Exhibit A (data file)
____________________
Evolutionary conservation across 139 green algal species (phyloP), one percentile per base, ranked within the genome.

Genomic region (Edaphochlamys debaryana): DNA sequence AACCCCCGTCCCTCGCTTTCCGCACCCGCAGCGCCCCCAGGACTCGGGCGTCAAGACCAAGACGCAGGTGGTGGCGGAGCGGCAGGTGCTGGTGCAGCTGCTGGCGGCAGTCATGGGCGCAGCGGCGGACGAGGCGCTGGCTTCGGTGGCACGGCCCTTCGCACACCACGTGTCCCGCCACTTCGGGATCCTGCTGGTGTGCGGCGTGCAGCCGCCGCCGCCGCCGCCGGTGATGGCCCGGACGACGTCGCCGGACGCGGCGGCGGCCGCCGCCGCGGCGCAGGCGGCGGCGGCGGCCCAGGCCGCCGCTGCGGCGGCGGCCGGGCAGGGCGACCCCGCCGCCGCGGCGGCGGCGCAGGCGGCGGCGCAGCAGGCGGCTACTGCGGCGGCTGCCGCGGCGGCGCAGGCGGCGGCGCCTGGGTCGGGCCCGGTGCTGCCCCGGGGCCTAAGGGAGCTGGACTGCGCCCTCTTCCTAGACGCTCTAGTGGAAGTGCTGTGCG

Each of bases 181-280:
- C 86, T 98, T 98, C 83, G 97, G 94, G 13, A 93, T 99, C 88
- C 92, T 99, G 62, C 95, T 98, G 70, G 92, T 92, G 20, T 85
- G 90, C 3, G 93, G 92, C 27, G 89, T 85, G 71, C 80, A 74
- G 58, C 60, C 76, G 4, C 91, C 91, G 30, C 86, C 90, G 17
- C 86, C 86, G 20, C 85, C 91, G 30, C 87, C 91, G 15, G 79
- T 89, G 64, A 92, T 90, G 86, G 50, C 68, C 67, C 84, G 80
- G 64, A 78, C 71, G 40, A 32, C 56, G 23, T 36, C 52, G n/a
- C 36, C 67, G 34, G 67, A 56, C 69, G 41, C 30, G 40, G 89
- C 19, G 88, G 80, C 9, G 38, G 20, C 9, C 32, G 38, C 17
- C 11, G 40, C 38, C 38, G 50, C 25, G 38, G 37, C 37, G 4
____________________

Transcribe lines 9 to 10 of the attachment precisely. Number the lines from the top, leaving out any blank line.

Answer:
- T 89, G 64, A 92, T 90, G 86, G 50, C 68, C 67, C 84, G 80
- G 64, A 78, C 71, G 40, A 32, C 56, G 23, T 36, C 52, G n/a